GPs face devastating knock-on impact as pension taxes force most surgeons to drop work

GP practices could bear the brunt of a major spike in workload this winter after a poll found nearly seven out of 10 NHS surgeons had reduced their working hours to avoid 'absurd' tax penalties on pensions.

GP consultation (Photo: Getty Images/Alistair Berg)
GP consultation (Photo: Getty Images/Alistair Berg)

Doctors' leaders have warned repeatedly that punitive tax charges on pensions are severely damaging an already-depleted NHS workforce, threatening a 'massive loss of capacity within the NHS' that places its future sustainability at risk.

In the latest evidence of how the tax charges will affect the NHS workforce, a YouGov poll commissioned by the Royal College of Surgeons (RCS) found that 69% of consultant surgeons have reduced the amount of time they work in the NHS 'as a direct result of changes to pension taxation rules.'

GP leaders say the reduction in the surgical workforce - with pension tax penalties forcing many surgeons to drop out of hospital 'waiting time initiative' schemes that aim to reduce delays for operations - threatens to have a major knock-on impact on general practice.

NHS winter crisis

Two winters ago the NHS was forced to halt all elective procedures throughout January as many hospitals were full to capacity. BMA polling following that winter - the worst on record for the health service at the time - found GPs were the most likely medical specialty to report increased workload pressure, as patients sought reassurance and follow-up appointments over delayed hospital treatment - on top of the expected seasonal rise in appointments.

BMA GP committee chair Dr Richard Vautrey told GPonline: 'This survey reflects the kind of dilemma doctors of all specialties - including GPs - are increasingly facing, being penalised for doing extra work.

'In terms of waiting lists for surgery, we know delays in one part of the NHS can have knock-on effects on the rest of the system - and ultimately patients will suffer. Longer waits mean GPs will struggle further to help their patients get the timely care they need, and this is likely to impact practice workload.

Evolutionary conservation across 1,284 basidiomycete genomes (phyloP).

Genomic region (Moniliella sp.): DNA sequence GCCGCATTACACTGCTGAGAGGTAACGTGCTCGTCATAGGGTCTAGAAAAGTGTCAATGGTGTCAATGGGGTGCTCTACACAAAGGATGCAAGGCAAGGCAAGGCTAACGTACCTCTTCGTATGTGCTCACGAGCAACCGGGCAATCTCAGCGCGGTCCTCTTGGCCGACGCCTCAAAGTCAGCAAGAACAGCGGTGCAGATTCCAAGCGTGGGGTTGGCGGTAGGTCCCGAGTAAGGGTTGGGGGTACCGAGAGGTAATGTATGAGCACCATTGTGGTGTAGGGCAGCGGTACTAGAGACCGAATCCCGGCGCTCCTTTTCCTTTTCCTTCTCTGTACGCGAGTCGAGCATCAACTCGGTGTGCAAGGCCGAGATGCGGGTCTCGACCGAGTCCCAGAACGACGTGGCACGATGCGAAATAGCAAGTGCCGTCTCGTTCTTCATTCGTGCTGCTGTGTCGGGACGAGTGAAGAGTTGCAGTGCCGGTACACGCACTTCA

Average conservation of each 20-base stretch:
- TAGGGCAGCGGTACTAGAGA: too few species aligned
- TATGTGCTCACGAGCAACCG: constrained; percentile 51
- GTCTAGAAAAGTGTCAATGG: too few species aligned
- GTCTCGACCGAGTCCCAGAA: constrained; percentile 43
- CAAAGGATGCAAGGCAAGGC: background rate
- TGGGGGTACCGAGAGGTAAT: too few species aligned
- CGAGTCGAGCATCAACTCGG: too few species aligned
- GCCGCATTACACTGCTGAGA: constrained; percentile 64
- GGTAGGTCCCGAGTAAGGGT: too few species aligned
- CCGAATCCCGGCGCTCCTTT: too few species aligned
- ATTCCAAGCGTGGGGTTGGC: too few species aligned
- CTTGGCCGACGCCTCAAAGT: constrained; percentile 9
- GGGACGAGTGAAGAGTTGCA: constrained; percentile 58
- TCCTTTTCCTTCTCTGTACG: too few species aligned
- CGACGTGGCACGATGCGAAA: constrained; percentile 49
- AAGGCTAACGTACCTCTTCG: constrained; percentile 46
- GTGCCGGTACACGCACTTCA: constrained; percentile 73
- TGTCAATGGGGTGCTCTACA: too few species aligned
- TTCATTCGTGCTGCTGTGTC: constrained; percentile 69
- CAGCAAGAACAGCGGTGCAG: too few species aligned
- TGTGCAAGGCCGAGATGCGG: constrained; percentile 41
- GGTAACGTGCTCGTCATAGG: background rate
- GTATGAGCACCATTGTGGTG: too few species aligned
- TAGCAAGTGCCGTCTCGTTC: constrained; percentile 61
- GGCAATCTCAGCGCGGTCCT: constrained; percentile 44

'As winter approaches, of course this is a huge concern for GPs, and it’s why the government must urgently take action by scrapping these absurd tax rules.'

Pension tax

The RCS poll found that 68% of consultant surgeons were considering early retirement over pension tax charges, and that 64% had been advised by financial experts to reduce their workload to avoid 'crippling and unpredictable' tax bills.

At a time when a record 4.41m patients are on the NHS waiting list, including around 650,000 waiting more than 18 months, more than six in 10 consultant surgeons have been advised specifically not to take part in waiting list initiatives because extra income from this work will be wiped out by tax penalties.

The RCS has called for Boris Johnson to scrap the pension 'tax trap' before winter to avoid a further spike in waiting lists.

RCS president Professor Derek Alderson said: 'As our survey findings emphasise, the impact of pension tax rule changes on waiting times for surgery are devastating. Surgeons who have previously done many hours of extra work to help reduce waits, are cutting back their hours. Many are considering early retirement.

Waiting times

'Patients already face overly-long waits for operations. Persisting with a tax system that punishes clinicians for taking on extra work, will undoubtedly lead to a further deterioration in waiting times.'

BMA polling earlier this year showed that in some parts of England nearly all GPs have either reduced or plan to reduce their working hours over pension tax concerns - suggesting that capacity in primary care to cope with the knock-on effects of a reduction in the hospital workforce is extremely limited.

The government is consulting on plans that health and social care secretary Matt Hancock has said will create the 'most flexible NHS pensions ever', but doctors' leaders have warned the measures will not solve the workforce crisis triggered by pension tax rules.

Government advisors set out proposals for the removal of the annual allowance for defined benefit schemes such as NHS pensions earlier this month. Mr Hancock has said planned 'flexibiltiies' could be dropped if the Treasury backs this move. 

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